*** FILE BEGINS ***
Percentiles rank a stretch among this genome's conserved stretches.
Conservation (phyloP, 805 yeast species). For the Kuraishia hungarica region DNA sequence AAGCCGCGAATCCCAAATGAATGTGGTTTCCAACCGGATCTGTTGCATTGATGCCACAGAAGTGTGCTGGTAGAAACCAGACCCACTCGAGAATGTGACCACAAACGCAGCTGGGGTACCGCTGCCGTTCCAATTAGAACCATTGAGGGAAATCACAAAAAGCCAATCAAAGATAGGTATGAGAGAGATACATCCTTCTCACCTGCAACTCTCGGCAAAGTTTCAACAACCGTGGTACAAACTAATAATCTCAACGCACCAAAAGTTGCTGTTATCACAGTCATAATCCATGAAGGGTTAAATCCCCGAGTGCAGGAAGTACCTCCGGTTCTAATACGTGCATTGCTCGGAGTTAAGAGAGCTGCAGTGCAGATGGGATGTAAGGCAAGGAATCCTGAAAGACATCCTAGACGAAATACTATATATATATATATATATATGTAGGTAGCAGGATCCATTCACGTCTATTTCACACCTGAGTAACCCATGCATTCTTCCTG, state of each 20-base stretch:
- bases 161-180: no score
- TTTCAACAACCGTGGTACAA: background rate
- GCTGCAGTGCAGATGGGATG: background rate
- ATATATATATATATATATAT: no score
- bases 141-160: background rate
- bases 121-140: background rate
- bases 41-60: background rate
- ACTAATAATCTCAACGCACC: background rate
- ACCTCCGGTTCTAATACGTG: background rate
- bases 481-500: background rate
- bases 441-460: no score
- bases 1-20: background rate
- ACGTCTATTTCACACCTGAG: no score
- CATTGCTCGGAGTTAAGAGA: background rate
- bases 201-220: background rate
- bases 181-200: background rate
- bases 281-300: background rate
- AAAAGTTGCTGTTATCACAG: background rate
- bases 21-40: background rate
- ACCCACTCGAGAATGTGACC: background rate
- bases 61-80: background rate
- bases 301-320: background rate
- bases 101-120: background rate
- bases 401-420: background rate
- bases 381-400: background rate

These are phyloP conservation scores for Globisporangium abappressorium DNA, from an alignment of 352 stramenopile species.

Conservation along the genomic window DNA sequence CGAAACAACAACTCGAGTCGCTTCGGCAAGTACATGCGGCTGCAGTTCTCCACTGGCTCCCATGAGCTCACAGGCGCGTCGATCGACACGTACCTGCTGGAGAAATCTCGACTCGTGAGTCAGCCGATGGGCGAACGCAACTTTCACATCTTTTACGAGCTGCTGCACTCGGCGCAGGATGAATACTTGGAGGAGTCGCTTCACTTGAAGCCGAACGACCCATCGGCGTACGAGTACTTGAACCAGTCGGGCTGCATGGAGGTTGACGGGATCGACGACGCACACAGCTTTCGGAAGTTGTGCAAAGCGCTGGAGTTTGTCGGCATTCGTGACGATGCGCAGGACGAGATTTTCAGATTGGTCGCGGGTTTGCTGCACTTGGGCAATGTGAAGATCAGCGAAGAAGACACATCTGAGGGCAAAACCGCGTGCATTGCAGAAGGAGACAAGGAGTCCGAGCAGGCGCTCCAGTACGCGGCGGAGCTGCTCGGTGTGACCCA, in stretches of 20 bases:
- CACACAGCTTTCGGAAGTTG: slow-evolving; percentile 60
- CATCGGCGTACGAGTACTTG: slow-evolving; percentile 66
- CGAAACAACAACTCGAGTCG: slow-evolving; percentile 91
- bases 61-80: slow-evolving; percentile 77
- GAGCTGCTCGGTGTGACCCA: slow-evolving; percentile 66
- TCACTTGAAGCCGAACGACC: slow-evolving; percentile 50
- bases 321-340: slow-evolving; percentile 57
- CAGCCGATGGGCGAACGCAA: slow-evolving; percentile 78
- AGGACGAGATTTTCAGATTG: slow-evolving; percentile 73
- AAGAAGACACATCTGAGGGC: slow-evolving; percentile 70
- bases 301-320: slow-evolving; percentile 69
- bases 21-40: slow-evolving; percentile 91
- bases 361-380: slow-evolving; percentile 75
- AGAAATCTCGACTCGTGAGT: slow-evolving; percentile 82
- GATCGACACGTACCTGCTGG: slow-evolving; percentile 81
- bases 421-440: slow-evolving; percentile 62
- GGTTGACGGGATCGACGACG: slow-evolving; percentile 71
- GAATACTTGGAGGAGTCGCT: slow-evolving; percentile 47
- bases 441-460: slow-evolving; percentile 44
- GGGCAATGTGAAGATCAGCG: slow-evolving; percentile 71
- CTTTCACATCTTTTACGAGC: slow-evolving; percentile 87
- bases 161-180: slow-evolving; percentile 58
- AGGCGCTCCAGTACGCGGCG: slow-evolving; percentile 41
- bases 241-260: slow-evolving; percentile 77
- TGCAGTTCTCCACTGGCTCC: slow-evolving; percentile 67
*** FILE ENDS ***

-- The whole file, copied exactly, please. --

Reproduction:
Percentiles rank a stretch among this genome's conserved stretches.
Conservation (phyloP, 805 yeast species). For the Kuraishia hungarica region DNA sequence AAGCCGCGAATCCCAAATGAATGTGGTTTCCAACCGGATCTGTTGCATTGATGCCACAGAAGTGTGCTGGTAGAAACCAGACCCACTCGAGAATGTGACCACAAACGCAGCTGGGGTACCGCTGCCGTTCCAATTAGAACCATTGAGGGAAATCACAAAAAGCCAATCAAAGATAGGTATGAGAGAGATACATCCTTCTCACCTGCAACTCTCGGCAAAGTTTCAACAACCGTGGTACAAACTAATAATCTCAACGCACCAAAAGTTGCTGTTATCACAGTCATAATCCATGAAGGGTTAAATCCCCGAGTGCAGGAAGTACCTCCGGTTCTAATACGTGCATTGCTCGGAGTTAAGAGAGCTGCAGTGCAGATGGGATGTAAGGCAAGGAATCCTGAAAGACATCCTAGACGAAATACTATATATATATATATATATATGTAGGTAGCAGGATCCATTCACGTCTATTTCACACCTGAGTAACCCATGCATTCTTCCTG, state of each 20-base stretch:
- bases 161-180: no score
- TTTCAACAACCGTGGTACAA: background rate
- GCTGCAGTGCAGATGGGATG: background rate
- ATATATATATATATATATAT: no score
- bases 141-160: background rate
- bases 121-140: background rate
- bases 41-60: background rate
- ACTAATAATCTCAACGCACC: background rate
- ACCTCCGGTTCTAATACGTG: background rate
- bases 481-500: background rate
- bases 441-460: no score
- bases 1-20: background rate
- ACGTCTATTTCACACCTGAG: no score
- CATTGCTCGGAGTTAAGAGA: background rate
- bases 201-220: background rate
- bases 181-200: background rate
- bases 281-300: background rate
- AAAAGTTGCTGTTATCACAG: background rate
- bases 21-40: background rate
- ACCCACTCGAGAATGTGACC: background rate
- bases 61-80: background rate
- bases 301-320: background rate
- bases 101-120: background rate
- bases 401-420: background rate
- bases 381-400: background rate

These are phyloP conservation scores for Globisporangium abappressorium DNA, from an alignment of 352 stramenopile species.

Conservation along the genomic window DNA sequence CGAAACAACAACTCGAGTCGCTTCGGCAAGTACATGCGGCTGCAGTTCTCCACTGGCTCCCATGAGCTCACAGGCGCGTCGATCGACACGTACCTGCTGGAGAAATCTCGACTCGTGAGTCAGCCGATGGGCGAACGCAACTTTCACATCTTTTACGAGCTGCTGCACTCGGCGCAGGATGAATACTTGGAGGAGTCGCTTCACTTGAAGCCGAACGACCCATCGGCGTACGAGTACTTGAACCAGTCGGGCTGCATGGAGGTTGACGGGATCGACGACGCACACAGCTTTCGGAAGTTGTGCAAAGCGCTGGAGTTTGTCGGCATTCGTGACGATGCGCAGGACGAGATTTTCAGATTGGTCGCGGGTTTGCTGCACTTGGGCAATGTGAAGATCAGCGAAGAAGACACATCTGAGGGCAAAACCGCGTGCATTGCAGAAGGAGACAAGGAGTCCGAGCAGGCGCTCCAGTACGCGGCGGAGCTGCTCGGTGTGACCCA, in stretches of 20 bases:
- CACACAGCTTTCGGAAGTTG: slow-evolving; percentile 60
- CATCGGCGTACGAGTACTTG: slow-evolving; percentile 66
- CGAAACAACAACTCGAGTCG: slow-evolving; percentile 91
- bases 61-80: slow-evolving; percentile 77
- GAGCTGCTCGGTGTGACCCA: slow-evolving; percentile 66
- TCACTTGAAGCCGAACGACC: slow-evolving; percentile 50
- bases 321-340: slow-evolving; percentile 57
- CAGCCGATGGGCGAACGCAA: slow-evolving; percentile 78
- AGGACGAGATTTTCAGATTG: slow-evolving; percentile 73
- AAGAAGACACATCTGAGGGC: slow-evolving; percentile 70
- bases 301-320: slow-evolving; percentile 69
- bases 21-40: slow-evolving; percentile 91
- bases 361-380: slow-evolving; percentile 75
- AGAAATCTCGACTCGTGAGT: slow-evolving; percentile 82
- GATCGACACGTACCTGCTGG: slow-evolving; percentile 81
- bases 421-440: slow-evolving; percentile 62
- GGTTGACGGGATCGACGACG: slow-evolving; percentile 71
- GAATACTTGGAGGAGTCGCT: slow-evolving; percentile 47
- bases 441-460: slow-evolving; percentile 44
- GGGCAATGTGAAGATCAGCG: slow-evolving; percentile 71
- CTTTCACATCTTTTACGAGC: slow-evolving; percentile 87
- bases 161-180: slow-evolving; percentile 58
- AGGCGCTCCAGTACGCGGCG: slow-evolving; percentile 41
- bases 241-260: slow-evolving; percentile 77
- TGCAGTTCTCCACTGGCTCC: slow-evolving; percentile 67